This thesis presents an experimental study on the torsional-mechanical behaviours of laminated structural glass beams. Glass structures are in increasing demand due to many favourable characteristics such as high compressive strength, flexibility, aesthetics, sustainability, and their positive effects on human mood and performance. However, monolithic glass is brittle in nature and fails instantaneously so laminated glass building elements are preferred, which have complex composite behaviours. An additional challenge is the lack of a finalised glass design code. This PhD study takes aim specifically at laminated glass beams and their torsional mechanics, which are crucial for supporting floor and roof plates, glass walls and other applications that enable fully transparent structures to be realised.
A concise concept for quantifying the torsional stiffness of laminated glass beam elements is introduced – the Equivalent-Sectional Shear Modulus (ESSM), which is directly measured from the torque and sectional-rotation correlation in non-destructive torsion experiments. This method is advantageous as it allows for the measurement of overall rotation to torque response of laminated glass beams compositely rather than their individual components, resultantly decreasing the uncertainties of commonly adopted analytical approximations. A tailor-made, non-contact displacement measurement system based on the principles of binocular stereo-vision was developed, tested, verified, and employed to the torsion test procedure to increase the accuracy of photogrammetric measurements to be acquired. This incorporates the use of dense displacement sample targets on the glass beam which are measured and extracted using basic machine vision techniques, providing flexible, accurate, and non-intrusive measurements.
Experimental torsion studies were performed on multiple samples of monolithic, two-layer, and three-layer polyvinyl butyral (PVB) and SentryGlas Plus (SGP) beams. The experimental setup, equipment, and procedures were continually improved and refined in a step-wise process throughout this work. The monolithic beams experimental ESSM results were validated against theoretical calculations from their elastic moduli relationship. Furthermore, the experimental ESSM results for two-layer and three-layer laminated beams were also compared with existing analytical solutions based on sandwich theory. Further experimental studies were also performed to evaluate the effects of ‘eccentric-torque’, where the effect of an eccentricated torsional load path on the overall torsional rigidity of the beam is studied, and on the effect of lengthened load-durations for SGP laminates. A variety of interesting and remarkable results were obtained regarding the composite torsional-mechanical behaviours of laminated structural glass beams and the optimisation of a first-of-its-kind glass beam torsion test approach. The results of this PhD thesis may help to support the further development of structural glass design codes and practices.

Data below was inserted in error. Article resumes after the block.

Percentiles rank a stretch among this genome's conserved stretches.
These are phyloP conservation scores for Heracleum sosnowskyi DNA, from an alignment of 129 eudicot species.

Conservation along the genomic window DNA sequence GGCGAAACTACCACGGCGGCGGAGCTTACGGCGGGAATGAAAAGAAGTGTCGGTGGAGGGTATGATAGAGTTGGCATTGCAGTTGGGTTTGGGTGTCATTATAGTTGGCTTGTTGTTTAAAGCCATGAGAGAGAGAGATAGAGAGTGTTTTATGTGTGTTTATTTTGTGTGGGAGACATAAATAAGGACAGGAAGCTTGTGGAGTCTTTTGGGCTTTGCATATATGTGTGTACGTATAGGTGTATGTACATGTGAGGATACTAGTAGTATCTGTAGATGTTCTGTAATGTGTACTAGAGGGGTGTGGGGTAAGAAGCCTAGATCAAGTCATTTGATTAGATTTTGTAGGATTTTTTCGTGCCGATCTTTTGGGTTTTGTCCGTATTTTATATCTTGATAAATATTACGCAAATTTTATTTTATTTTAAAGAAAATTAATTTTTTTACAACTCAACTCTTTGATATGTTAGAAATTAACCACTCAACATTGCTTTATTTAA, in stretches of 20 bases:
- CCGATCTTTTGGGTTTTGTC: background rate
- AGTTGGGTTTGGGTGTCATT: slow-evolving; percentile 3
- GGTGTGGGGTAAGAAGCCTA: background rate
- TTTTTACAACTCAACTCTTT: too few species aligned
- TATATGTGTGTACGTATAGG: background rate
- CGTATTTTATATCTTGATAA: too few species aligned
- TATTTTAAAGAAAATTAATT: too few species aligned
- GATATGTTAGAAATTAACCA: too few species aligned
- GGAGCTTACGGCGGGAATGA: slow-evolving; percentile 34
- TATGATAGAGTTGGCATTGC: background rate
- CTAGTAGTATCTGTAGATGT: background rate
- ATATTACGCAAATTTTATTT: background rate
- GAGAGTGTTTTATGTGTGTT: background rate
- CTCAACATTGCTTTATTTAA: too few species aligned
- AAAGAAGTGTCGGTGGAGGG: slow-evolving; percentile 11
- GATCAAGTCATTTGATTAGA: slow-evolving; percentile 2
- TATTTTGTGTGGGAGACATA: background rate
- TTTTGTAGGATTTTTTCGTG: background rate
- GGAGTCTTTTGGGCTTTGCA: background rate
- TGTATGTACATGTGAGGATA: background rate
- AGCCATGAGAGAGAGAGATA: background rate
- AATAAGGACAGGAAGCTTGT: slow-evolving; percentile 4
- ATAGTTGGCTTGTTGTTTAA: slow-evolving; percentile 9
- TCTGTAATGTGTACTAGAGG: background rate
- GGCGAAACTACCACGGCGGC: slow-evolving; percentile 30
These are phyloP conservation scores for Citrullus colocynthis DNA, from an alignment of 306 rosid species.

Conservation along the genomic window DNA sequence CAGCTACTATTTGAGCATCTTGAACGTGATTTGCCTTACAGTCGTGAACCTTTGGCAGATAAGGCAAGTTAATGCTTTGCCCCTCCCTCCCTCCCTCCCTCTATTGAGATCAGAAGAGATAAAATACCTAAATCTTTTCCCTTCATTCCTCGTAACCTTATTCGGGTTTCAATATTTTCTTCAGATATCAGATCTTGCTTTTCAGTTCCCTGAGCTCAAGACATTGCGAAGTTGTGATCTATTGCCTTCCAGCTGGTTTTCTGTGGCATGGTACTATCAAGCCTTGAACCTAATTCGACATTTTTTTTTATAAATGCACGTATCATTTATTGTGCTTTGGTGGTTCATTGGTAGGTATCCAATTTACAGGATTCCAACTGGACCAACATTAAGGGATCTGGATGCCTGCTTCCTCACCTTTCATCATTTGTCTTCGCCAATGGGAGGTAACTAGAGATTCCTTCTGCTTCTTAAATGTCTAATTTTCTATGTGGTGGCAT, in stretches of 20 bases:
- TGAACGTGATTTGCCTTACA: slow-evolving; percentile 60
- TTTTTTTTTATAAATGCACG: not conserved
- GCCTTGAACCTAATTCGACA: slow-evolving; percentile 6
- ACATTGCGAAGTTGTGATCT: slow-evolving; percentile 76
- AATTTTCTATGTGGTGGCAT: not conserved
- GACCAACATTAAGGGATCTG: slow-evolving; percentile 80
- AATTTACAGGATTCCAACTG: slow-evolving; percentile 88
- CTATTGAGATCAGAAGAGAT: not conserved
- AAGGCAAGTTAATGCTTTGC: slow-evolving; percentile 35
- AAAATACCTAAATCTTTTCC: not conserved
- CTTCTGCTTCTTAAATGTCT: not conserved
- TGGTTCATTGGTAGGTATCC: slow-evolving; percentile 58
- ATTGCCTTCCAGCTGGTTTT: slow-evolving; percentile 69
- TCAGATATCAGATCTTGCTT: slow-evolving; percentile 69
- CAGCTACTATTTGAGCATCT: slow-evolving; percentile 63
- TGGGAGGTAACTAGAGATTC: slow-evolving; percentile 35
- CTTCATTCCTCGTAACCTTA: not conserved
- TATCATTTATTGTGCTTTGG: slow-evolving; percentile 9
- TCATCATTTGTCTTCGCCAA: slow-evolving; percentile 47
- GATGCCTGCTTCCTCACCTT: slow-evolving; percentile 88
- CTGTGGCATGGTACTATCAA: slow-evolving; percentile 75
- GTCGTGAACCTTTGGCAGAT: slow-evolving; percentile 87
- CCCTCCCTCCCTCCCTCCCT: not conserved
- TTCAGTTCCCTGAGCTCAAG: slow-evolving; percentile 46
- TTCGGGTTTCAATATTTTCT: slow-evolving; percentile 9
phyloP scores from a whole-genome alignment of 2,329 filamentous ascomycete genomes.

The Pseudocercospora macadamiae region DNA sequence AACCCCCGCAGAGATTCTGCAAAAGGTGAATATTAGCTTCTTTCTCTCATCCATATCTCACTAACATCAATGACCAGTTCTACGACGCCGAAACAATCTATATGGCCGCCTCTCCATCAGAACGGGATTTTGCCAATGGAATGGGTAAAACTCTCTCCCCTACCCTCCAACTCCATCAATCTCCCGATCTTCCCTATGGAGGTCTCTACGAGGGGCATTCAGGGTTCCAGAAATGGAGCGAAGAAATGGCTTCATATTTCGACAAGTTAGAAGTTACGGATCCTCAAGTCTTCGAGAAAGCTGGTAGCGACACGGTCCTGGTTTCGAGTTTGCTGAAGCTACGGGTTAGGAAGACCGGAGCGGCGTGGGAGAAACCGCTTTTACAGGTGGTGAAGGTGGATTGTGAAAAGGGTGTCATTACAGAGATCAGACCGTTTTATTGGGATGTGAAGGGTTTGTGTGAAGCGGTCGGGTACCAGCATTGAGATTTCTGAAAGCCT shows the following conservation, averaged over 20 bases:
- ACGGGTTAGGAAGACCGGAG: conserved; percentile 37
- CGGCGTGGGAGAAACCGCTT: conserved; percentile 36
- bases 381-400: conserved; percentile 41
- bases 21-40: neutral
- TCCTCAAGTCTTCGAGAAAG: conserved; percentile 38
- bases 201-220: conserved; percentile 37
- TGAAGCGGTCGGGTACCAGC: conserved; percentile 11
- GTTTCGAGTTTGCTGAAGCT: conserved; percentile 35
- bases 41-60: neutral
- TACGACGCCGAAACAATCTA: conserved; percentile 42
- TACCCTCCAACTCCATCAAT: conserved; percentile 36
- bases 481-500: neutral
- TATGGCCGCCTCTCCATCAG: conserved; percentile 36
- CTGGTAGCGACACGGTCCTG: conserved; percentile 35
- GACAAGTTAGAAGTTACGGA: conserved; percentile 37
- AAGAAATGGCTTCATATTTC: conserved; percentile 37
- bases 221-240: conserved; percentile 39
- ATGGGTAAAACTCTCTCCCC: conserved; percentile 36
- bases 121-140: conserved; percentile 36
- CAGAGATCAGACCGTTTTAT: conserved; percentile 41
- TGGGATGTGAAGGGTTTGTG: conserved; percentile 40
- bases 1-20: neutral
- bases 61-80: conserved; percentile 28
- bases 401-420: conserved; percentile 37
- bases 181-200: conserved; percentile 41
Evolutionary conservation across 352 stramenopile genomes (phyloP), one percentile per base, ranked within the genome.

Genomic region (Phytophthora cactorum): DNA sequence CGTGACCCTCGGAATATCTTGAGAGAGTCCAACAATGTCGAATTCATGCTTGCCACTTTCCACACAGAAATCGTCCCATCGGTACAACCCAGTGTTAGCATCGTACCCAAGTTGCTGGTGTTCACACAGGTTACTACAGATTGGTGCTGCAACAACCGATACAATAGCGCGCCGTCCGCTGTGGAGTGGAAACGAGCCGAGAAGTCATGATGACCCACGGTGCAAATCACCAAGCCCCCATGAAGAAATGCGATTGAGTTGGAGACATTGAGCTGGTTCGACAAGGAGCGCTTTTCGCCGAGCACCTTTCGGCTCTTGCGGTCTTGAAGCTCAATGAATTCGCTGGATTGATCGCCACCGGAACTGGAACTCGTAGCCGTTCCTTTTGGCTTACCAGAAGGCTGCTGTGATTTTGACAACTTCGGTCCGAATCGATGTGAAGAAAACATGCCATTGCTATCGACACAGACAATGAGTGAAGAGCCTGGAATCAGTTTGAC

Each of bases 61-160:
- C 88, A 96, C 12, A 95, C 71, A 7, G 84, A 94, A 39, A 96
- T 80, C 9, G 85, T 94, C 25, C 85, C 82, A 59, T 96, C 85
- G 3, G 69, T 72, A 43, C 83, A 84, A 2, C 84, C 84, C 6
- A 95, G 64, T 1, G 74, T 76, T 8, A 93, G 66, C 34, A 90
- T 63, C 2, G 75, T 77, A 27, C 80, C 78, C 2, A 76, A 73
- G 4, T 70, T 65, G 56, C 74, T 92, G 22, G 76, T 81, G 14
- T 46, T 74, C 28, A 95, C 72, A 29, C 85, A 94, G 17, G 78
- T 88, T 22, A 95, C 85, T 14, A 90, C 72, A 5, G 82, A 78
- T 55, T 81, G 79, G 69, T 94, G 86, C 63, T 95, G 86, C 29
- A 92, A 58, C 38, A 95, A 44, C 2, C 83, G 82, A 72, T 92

Uheida, K. Experimental study on the torsional mechanics of laminated structural glass beams. (Thesis). Edinburgh Napier University. Retrieved from http://researchrepository.napier.ac.uk/Output/2967284